Nonconforming harmonic virtual element method: $h$ and $p$versions
Abstract
We study the  and versions of nonconforming harmonic virtual element methods (VEM) for the approximation of the DirichletLaplace problem on a 2D polygonal domain, providing quasioptimal error bounds. Harmonic VEM do not make use of internal degrees of freedom. This leads to a faster convergence, in terms of the number of degrees of freedom, as compared to standard VEM. Importantly, the technical tools used in our analysis can be employed as well in the analysis of more general nonconforming finite element methods and VEM. The theoretical results are validated in a series of numerical experiments. The version of the method is numerically tested, demonstrating exponential convergence with rate given by the square root of the number of degrees of freedom.
AMS subject classification: 65N30, 65N12, 65N15, 35J05, 31A05
Keywords: Virtual element methods, nonconforming methods, Laplace problem, approximation by harmonic functions, error bounds, polytopal meshes
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Acknowledgement
The authors have been funded by the Austrian Science Fund (FWF) through the projects P 29197N32 and F 65.
1 Introduction
In recent years, Galerkin methods based on polygonal/polyhedral meshes have attracted a lot of attention, owing to their flexibility in dealing with complex geometries. The virtual element method (VEM) introduced in [17, 21] is one of them. VEM can be seen as a generalization of standard finite element methods (FEM) to polytopal meshes. The main feature of VEM, in addition to the fact that they allow for general meshes, is that they are based on trial and test spaces that consist of solutions to local problems mimicking the target one. These functions are not known in a closed form, which is at the origin of the name “virtual”. Importantly, the construction of the method does not rely on an explicit representation of the basis functions, but rather on the explicit knowledge of degrees of freedom. This allows to compute certain projection operators from local VE spaces into polynomial ones, which are instrumental in the definition of proper bilinear forms.
Owing to its flexibility and simplicitity of the implementation, despite its novelty, the basic VEM paradigm has already been extended to highlyregular [25], nonconforming [9, 36], and serendipity [18] approximating spaces, combined with domain decomposition techniques [30], adaptive mesh refinement [34], adapted to curved domains [26], and applied to a wide variety of problems; among them, we recall general secondorder elliptic problems [19], eigenvalue problems [50, 42], Stokes problem [5], elasticity problems [20, 16], Helmholtz problem [51], CahnHilliard equation [6], discrete fracture network simulations [27], and topology optimization [41].
In this paper, we introduce and analyze nonconforming harmonic VEM for the approximation of the DirichletLaplace problem on polygonal domains. These methods can be seen as the intermediate conformity level between the continuous harmonic VEM developed in [38], and the harmonic discontinuous Galerkin FEM (DGFEM) of [44, 46, 45]. As typically done in nonconforming methods, instead of requiring continuity of test and trial functions over the entire physical domain, one only imposes that the moments, up to a certain order, of their jumps across two adjacent elements are zero. We highlight that nonconforming VEM were introduced in [9] for the approximation of the Poisson problem and were subsequently extended to the approximation of general elliptic and Stokes problems in [36, 35], respectively. Our method inherits the structure of that of [9], but makes use of harmonic basis functions, which yield to faster convergence, when approximating harmonic solutions, compared to standard basis functions.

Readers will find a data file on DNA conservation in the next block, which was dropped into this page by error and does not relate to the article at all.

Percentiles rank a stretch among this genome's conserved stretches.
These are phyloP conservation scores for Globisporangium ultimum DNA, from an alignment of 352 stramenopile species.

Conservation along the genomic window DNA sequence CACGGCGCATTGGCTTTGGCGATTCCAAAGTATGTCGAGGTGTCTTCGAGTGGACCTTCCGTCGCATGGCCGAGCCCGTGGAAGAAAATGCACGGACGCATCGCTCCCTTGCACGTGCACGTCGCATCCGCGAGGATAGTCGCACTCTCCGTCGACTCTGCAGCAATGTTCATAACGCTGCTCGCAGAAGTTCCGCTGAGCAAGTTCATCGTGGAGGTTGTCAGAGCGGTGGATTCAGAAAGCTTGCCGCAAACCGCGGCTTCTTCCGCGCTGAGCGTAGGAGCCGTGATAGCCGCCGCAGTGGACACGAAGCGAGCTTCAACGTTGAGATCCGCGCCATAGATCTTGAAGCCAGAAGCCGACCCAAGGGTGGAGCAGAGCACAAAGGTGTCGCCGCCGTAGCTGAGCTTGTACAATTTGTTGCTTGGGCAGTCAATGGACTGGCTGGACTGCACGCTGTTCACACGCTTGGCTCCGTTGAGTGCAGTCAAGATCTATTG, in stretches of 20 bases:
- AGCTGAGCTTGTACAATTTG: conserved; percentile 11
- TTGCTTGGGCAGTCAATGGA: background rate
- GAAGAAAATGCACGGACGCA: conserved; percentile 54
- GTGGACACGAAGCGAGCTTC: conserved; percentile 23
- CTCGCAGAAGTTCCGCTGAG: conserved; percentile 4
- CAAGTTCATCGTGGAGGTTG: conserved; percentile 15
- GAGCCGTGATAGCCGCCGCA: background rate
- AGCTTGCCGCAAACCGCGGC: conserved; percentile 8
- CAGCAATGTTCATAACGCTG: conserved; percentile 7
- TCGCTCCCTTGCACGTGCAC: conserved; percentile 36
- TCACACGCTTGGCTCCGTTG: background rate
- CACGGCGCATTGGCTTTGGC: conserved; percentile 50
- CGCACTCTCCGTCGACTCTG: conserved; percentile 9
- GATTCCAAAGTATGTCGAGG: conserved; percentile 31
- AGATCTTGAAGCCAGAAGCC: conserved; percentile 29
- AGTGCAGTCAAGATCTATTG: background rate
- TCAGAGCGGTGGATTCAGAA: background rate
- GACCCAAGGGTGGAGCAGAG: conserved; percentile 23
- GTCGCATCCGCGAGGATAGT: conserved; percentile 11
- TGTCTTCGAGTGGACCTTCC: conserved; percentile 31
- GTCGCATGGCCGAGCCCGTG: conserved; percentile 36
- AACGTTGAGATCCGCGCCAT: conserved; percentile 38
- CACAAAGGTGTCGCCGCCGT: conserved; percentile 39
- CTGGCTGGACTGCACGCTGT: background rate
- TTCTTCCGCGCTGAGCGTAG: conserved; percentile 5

We are particularly interested in the investigation of the  and versions of these methods. In the former version, convergence is achieved by fixing the dimension of local spaces and refining the mesh, whereas, in the latter, by keeping fix a single mesh and increasing the dimension of local spaces. A combination of the two goes by the name of version. The literature regarding the  and versions of VEM is restricted to [22, 23, 47, 40, 7], in addition to the abovementioned work [38]; the literature regarding other polygonal methods restricts, to the best of our knowledge, to hybridhigh order methods, see [3], and to DGFEM on polytopal grids, see [33] and the references therein. We derive quasioptimal error bounds in the broken norm and in the norm, which are explicit in terms of the mesh size and of the degree of accuracy of the method. Although not covered by our theoretical analysis, we provide numerical evidence that, similarly as for the harmonic VEM and harmonic DGFEM [38, 44], the convergence of the version of the nonconforming harmonic VEM is faster than the one of standard FEM [10, 52] and VEM [22, 23]. Indeed, one gets , in the former case, and , in the latter, where denotes the number of degrees of freedom and is a positive constant.
We stress that, in the highorder case, the construction of an explicit basis for nonconforming harmonic VEM, as well as for nonconforming standard VEM, is much simpler than for nonconforming FEM, see for instance [39].